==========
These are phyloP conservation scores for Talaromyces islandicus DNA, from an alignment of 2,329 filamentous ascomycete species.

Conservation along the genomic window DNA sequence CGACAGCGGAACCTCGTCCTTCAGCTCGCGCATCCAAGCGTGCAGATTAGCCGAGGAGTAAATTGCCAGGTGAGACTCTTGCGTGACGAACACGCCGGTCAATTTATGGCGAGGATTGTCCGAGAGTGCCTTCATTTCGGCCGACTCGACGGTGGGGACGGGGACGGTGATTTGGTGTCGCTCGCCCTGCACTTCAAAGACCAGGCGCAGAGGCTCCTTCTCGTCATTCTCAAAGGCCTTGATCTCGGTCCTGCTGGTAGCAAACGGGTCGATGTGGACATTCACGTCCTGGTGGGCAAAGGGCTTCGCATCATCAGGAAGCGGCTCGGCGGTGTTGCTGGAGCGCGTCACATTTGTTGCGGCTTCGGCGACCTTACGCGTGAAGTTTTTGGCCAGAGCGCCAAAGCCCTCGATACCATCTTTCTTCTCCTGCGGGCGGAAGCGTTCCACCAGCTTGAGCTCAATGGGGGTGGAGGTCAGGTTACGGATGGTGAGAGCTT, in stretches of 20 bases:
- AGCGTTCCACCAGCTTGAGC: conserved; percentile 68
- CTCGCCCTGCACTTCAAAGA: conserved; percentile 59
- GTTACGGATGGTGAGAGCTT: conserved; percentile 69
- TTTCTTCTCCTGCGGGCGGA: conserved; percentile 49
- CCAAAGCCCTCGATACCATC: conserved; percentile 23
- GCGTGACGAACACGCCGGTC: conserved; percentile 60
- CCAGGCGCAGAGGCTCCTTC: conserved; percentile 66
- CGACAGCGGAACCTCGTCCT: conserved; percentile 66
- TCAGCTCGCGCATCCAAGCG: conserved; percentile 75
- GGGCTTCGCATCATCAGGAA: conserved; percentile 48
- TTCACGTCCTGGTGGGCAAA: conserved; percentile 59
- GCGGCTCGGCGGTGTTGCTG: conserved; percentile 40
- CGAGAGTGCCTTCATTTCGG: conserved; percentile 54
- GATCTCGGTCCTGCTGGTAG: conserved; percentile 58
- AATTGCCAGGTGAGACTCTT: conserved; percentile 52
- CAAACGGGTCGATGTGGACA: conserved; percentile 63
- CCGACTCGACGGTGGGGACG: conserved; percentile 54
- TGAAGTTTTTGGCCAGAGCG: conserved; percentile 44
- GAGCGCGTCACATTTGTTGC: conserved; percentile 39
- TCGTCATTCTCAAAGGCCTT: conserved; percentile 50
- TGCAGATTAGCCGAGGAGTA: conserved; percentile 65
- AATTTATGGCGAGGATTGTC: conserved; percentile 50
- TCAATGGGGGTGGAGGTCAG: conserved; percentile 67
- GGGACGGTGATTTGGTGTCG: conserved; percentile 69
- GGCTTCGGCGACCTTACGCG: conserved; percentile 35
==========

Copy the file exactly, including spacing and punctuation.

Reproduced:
These are phyloP conservation scores for Talaromyces islandicus DNA, from an alignment of 2,329 filamentous ascomycete species.

Conservation along the genomic window DNA sequence CGACAGCGGAACCTCGTCCTTCAGCTCGCGCATCCAAGCGTGCAGATTAGCCGAGGAGTAAATTGCCAGGTGAGACTCTTGCGTGACGAACACGCCGGTCAATTTATGGCGAGGATTGTCCGAGAGTGCCTTCATTTCGGCCGACTCGACGGTGGGGACGGGGACGGTGATTTGGTGTCGCTCGCCCTGCACTTCAAAGACCAGGCGCAGAGGCTCCTTCTCGTCATTCTCAAAGGCCTTGATCTCGGTCCTGCTGGTAGCAAACGGGTCGATGTGGACATTCACGTCCTGGTGGGCAAAGGGCTTCGCATCATCAGGAAGCGGCTCGGCGGTGTTGCTGGAGCGCGTCACATTTGTTGCGGCTTCGGCGACCTTACGCGTGAAGTTTTTGGCCAGAGCGCCAAAGCCCTCGATACCATCTTTCTTCTCCTGCGGGCGGAAGCGTTCCACCAGCTTGAGCTCAATGGGGGTGGAGGTCAGGTTACGGATGGTGAGAGCTT, in stretches of 20 bases:
- AGCGTTCCACCAGCTTGAGC: conserved; percentile 68
- CTCGCCCTGCACTTCAAAGA: conserved; percentile 59
- GTTACGGATGGTGAGAGCTT: conserved; percentile 69
- TTTCTTCTCCTGCGGGCGGA: conserved; percentile 49
- CCAAAGCCCTCGATACCATC: conserved; percentile 23
- GCGTGACGAACACGCCGGTC: conserved; percentile 60
- CCAGGCGCAGAGGCTCCTTC: conserved; percentile 66
- CGACAGCGGAACCTCGTCCT: conserved; percentile 66
- TCAGCTCGCGCATCCAAGCG: conserved; percentile 75
- GGGCTTCGCATCATCAGGAA: conserved; percentile 48
- TTCACGTCCTGGTGGGCAAA: conserved; percentile 59
- GCGGCTCGGCGGTGTTGCTG: conserved; percentile 40
- CGAGAGTGCCTTCATTTCGG: conserved; percentile 54
- GATCTCGGTCCTGCTGGTAG: conserved; percentile 58
- AATTGCCAGGTGAGACTCTT: conserved; percentile 52
- CAAACGGGTCGATGTGGACA: conserved; percentile 63
- CCGACTCGACGGTGGGGACG: conserved; percentile 54
- TGAAGTTTTTGGCCAGAGCG: conserved; percentile 44
- GAGCGCGTCACATTTGTTGC: conserved; percentile 39
- TCGTCATTCTCAAAGGCCTT: conserved; percentile 50
- TGCAGATTAGCCGAGGAGTA: conserved; percentile 65
- AATTTATGGCGAGGATTGTC: conserved; percentile 50
- TCAATGGGGGTGGAGGTCAG: conserved; percentile 67
- GGGACGGTGATTTGGTGTCG: conserved; percentile 69
- GGCTTCGGCGACCTTACGCG: conserved; percentile 35